posted on Jan, 15 2012 @ 06:52 PM
If someone has posted on this sorry, or if I'm on the wrong page, wouldn't be the first time. It's been all over the news for about 48hrs. The fact
a large cruise ship plowed into the rocks which goes without saying, if you go to close to shore and you are likely to hit something. But this story
is so crazy as to the "why" let alone how the crew should have only been on the good ship lollypop, its mind boggling but sad to say I'm not that
I'll post details as I get reliable data as this story is still very much developing, but the basics are known. A ship (I want to confirm ownership
before I say who they are, but it is a major cruise line) struck rocks, not that this was a hidden underwater hazard, the captain (who has been
arrested) its reported struck rocks, and from the pictures its obvious the ship came right up to a rocky cliff like island. I believe I heard the ship
was commissioned in 2006, so were not talking about rust bucket here. The fault is it would seem fully on the captain and crew. Even the Queen Mary 2
could be deadly if run by idiots. (The QM2 by the way is UK registry and an example of the right, if not just rational way to run a ship. Its also a
This is a very good example of the danger in particular with passenger ships, but can apply to oil tankers, LNG tankers, in fact any ship that
operates under "flags of convenience " Thats when a company that has a ship registers it under a specific nation to avoid the rational and safe
maritime operation and equipment rules of say the US, UK, Germany, etc. The fact that this was such a nightmare for people, and many, including people
from my state of Minnesota remain missing as of this post. Likely they were trapped inside when the ship capsized. Though there is still hope, a ship
that big will take precious time for divers to go room-to-room.
Were to start? The captain got off PDQ, of course not waiting before everyone was off. Captains do not have to by any ethical rule "go down w/the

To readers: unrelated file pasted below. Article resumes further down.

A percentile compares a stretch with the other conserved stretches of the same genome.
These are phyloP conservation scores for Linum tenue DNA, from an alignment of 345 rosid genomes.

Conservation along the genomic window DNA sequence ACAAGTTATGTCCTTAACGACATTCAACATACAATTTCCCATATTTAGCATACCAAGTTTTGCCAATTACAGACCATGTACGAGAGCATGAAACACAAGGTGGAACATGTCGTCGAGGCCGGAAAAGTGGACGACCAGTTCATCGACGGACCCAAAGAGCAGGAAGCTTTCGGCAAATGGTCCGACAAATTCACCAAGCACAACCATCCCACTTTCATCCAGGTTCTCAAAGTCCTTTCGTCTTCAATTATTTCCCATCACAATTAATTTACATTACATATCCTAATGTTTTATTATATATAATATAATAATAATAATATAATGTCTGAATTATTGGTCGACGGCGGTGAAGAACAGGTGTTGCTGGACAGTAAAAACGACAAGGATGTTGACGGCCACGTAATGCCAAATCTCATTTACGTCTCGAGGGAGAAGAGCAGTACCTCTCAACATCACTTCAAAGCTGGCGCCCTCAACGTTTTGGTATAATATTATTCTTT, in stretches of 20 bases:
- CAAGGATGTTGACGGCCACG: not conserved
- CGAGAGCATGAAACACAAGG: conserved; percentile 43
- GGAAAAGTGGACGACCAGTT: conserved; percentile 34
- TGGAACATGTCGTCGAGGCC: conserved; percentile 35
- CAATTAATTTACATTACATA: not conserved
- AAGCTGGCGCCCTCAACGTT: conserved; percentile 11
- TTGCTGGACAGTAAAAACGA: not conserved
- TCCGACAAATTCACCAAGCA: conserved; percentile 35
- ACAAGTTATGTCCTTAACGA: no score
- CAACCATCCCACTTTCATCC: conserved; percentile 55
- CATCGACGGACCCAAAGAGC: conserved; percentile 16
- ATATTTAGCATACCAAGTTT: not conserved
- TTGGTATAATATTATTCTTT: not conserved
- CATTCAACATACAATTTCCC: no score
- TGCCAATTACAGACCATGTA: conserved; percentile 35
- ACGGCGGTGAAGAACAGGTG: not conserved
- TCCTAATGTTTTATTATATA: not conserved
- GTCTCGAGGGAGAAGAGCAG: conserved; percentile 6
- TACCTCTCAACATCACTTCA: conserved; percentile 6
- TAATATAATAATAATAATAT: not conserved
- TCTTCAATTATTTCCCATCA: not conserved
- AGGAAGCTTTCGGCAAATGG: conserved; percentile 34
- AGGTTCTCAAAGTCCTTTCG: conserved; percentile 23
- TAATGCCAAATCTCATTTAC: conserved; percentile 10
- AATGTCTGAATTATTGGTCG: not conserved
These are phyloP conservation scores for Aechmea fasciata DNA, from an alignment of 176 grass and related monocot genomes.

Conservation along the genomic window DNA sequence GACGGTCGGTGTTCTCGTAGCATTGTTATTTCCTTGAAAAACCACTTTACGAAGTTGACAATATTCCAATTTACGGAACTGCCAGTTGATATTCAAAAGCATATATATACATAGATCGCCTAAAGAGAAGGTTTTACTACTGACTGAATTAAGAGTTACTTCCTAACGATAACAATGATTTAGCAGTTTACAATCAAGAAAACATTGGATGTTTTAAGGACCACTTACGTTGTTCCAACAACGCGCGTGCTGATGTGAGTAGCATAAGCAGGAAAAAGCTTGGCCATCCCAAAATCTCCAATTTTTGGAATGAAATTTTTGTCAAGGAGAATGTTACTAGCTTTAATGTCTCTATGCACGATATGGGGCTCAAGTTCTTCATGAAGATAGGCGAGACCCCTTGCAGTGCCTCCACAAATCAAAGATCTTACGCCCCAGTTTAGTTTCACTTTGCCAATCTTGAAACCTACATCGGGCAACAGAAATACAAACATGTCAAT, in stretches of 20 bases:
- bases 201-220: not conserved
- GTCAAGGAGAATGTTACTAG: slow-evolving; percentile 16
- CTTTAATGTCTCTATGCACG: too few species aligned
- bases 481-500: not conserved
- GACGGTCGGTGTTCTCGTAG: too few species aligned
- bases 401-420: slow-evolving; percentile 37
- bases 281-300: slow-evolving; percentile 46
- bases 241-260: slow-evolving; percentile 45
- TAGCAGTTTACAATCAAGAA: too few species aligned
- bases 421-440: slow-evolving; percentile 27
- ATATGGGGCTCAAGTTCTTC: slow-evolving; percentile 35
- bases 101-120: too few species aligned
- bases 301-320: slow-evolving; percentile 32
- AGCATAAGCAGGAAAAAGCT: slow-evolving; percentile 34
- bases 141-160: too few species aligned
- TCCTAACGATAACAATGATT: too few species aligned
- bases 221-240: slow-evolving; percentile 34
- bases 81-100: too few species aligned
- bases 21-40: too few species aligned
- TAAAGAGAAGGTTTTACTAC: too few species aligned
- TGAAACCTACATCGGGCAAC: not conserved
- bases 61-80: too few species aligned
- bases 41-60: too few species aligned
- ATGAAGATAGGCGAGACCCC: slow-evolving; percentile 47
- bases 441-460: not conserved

ship" but an ancient maritime code is the passengers and crew always come first. There was not only total chaos, but people were even told to stay
where they were in a restaurant when the ship started to list! No crew member seemed to HAVE ANY KNOWLEDGE AT ALL of basic emergency procedures.
Before I say much more I really want to make a point. This applies to anyone getting on a ship, commercial or other airplane, or just going into a
The best way to safe guard yourself and family is to always take responsibility for your own safety. Granted we have to rely at least to some extent
on cabin crews and employees of things like ships to a point. And freaking out and popping the emergency exit just because you get nervous (or pissed
off for sitting to long on the runway) is not just dangerous but a federal crime. And for the record a commercial airliner at cruising altitude is
pressurized and the doors are designed to be sealed shut because of internal cabin pressure, and not easy to say the least, open in flight. But unless
you want to spend 20 years in prison, please don't try to see if I'm right. Cabin doors/exits all have alarms on them.
But the point is the first person responsible for your safety is you, which is not a libertarian thing (ok, it is in part) but really just common
sense. When you get on a plane, ship, or enter a building think first "how do I get out of here fast if I have to"? On a plane, in a building always
know a second, third etc, way as well. After all the people who are supposed to help you may not be able to. With my company, every new employee first
day of orientation literally the first thing covered is emergency safety and security procedures. Not that the building's are likely to sink, but a
lot of other things can happen.
Everyone knows and gets to use fire extinguishers and hoses, understanding the first rule is not play fireman but get out. But they should be
comfortable w/the equipment just in case. Everyone is trained on the emergency defibrillators, when to use them. I even have everyone via a
cargo/passenger jet I share w/other firms show people what happens when the O2 masks actually drop, know how to put those and life vests on. And
everyone gets to open a commercial airline exit and small over-wing door. And the highlight all enjoy is they get to slide down the emergency exit
slides. I make sure for everyone its second nature.
I don't do this because its fun, though sliding down the exit chutes most enjoy, but to remove the worry as best I can of the "what if". People
find it tremendously empowering, and found to my initial surprise are better at whatever their job is after they run through this course. Self
confidence brings peace of mind. I just wish in the case of that cruise ship the employees could have found their ass w/out both hands and a guide
dog. I have no tolerance for people who's stupidity gets people killed. None.